means responsive to said track gate enable signal for counting the number of reply signals from said remote stations, indicative thereby of the number of remote vehicles in a sequence corresponding to the relative range of each vehicle that are stored in said shift register,
random access memory (RAM) means having an input address coupled to the vehicle counting means for addressing said RAM in accordance with the vehicle number,
arithmetic means responsive to said range counter to determine the average range of each of said remote vehicles after a predetermined number of probes and to provide an address to said RAM corresponding to said average range,
means to compare the average range of each of said remote vehicles to a predetermined value and to provide an alarm if an exceedance occurs.
Of interest are the following copending patent applications: Ser. No. 569,995, now U.S. Pat. No. 4,003,050, filed Apr. 21, 1975, entitled "Full Range Correlator for Use in a Collision Avoidance System," based on the invention of J. E. Miller; Ser. No. 643,478 filed on Dec. 22, 1975 entitled "Multiple Tracker with Capability of Tracking Co-Range Targets," based on the invention of W. L. Ross; and Ser. No. 643,479, now U.S. Pat. No. 4,016,564 filed on Dec. 22, 1976, entitled "Multiple Target Data Receiver for a Collision Avoidance System," based on the invention of W. L. Ross, all applications having been assigned to the same assignee as the assignee of the present application.
1. Field of the Invention
This invention relates to a digital tracker of aircraft to provide range and critical values of time (tau) to collision in a collision avoidance system for at least 16 substantially simultaneous targets.
2. Description of the Prior Art
Collision avoidance systems have been proposed as means of preventing collision by vehicles both of the maritime vessel type and of the airborne type. Cooperative systems of the asynchronous type include interrogator-transponder techniques in which interrogation signals or probes are transmitted from one vehicle on a random basis. Vehicles in the vicinity receiving such probes respond with signals of various indicia to provide to the interrogation vessel information relating to both range and information identifying the vessel and its position. In airborne systems such information may include the relative or actual altitude of the aircraft.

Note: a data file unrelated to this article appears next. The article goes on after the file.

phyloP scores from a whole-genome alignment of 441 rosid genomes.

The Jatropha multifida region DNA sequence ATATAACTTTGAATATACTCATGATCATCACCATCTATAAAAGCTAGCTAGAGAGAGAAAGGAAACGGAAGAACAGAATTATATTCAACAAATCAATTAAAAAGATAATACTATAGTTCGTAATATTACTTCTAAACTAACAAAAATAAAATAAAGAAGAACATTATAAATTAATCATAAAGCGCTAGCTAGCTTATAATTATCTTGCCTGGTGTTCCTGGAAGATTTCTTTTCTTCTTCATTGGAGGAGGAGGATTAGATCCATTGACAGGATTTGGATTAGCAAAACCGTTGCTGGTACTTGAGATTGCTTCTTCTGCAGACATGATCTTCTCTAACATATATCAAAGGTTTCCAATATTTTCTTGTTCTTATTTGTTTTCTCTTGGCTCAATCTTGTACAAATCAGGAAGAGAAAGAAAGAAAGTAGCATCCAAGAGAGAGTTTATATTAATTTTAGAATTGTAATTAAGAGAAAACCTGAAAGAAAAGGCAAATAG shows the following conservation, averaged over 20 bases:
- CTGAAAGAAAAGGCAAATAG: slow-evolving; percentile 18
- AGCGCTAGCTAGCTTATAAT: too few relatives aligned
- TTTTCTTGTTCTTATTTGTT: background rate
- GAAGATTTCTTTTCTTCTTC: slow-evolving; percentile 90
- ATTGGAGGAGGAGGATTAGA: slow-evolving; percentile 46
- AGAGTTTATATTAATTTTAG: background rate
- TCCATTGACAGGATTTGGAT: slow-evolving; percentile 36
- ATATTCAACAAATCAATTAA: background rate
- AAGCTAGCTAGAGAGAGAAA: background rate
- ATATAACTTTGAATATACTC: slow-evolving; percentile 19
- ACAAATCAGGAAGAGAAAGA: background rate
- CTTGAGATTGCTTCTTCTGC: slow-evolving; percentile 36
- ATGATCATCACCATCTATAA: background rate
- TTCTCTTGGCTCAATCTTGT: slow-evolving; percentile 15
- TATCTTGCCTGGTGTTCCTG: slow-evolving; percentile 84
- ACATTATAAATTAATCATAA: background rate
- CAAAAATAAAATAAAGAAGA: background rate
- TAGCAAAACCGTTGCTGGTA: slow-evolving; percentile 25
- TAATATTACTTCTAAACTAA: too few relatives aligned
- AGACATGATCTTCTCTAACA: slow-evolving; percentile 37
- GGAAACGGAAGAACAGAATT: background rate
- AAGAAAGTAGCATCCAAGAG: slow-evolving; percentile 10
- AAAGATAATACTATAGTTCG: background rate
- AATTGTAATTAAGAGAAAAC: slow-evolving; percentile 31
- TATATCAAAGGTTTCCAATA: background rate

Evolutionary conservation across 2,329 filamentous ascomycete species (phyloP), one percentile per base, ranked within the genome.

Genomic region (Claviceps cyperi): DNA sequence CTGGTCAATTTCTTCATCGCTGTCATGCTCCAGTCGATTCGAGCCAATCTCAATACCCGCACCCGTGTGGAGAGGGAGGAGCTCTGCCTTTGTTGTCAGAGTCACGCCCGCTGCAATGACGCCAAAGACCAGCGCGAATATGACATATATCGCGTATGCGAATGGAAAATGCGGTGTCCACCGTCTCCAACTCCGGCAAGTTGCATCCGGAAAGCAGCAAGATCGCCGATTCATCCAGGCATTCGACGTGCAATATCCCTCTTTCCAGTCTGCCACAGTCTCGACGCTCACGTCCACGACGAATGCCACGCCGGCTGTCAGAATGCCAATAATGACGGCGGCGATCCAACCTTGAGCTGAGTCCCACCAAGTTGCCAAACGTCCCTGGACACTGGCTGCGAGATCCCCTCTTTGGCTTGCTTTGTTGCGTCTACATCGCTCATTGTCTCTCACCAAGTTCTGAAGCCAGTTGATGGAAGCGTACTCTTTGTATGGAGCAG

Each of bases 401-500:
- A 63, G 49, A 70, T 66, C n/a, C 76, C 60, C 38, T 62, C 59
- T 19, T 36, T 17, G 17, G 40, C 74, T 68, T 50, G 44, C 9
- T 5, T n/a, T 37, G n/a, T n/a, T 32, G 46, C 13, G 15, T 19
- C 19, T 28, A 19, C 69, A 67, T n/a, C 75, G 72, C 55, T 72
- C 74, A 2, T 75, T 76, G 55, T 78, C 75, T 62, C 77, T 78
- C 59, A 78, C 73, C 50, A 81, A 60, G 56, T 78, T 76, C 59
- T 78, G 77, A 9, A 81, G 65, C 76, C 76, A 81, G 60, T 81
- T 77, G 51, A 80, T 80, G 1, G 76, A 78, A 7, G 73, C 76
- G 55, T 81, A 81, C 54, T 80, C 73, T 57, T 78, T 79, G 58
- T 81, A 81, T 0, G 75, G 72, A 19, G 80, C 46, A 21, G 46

An existing collision avoidance system known by the acronym SECANT (Separation Control of Aircraft by NonSynchronous Techniques) employs probes identified by any one of a plurality of frequencies and replies using different frequencies of the same band but arranged into a predetermined correspondence to a particular probe frequency. Special correlation techniques aboard any vehicle separate the true reply to its probes received from received reply signals induced by probes from remote vessels, the latter replies being generally identified as "fruit." Such a system is described in U.S. patents Nos. 3,755,811 issued Aug. 28, 1973, and 3,803,609, issued Apr. 9, 1974, based on the invention of Jack Breckman as well as U.S. Pat. No. 3,803,604 issued Apr. 9, 1974, to Bernard Case.
In such collision avoidance systems, the ability to track more than one target at a time depends upon expanding the hardware of the system to accommodate each additional target to be tracked. Such an arrangement for multiple target tracking is not only complex but costly due to the additional hardware required.
According to the present invention, a digital tracker for a vehicular collision avoidance system is provided with means for serially tracking each of a group of detected targets during a probe interval, which may have a duration of only one millisecond and determining critical values of the time to collision for each. The tracking means includes sequential storage means for storing in individual stages thereof, corresponding to the relative range of each target, a digital bit signal that is served to generate a track gate signal to enable a track gate in coincidence with the reply signals of each of the plurality of remote vehicles being tracked.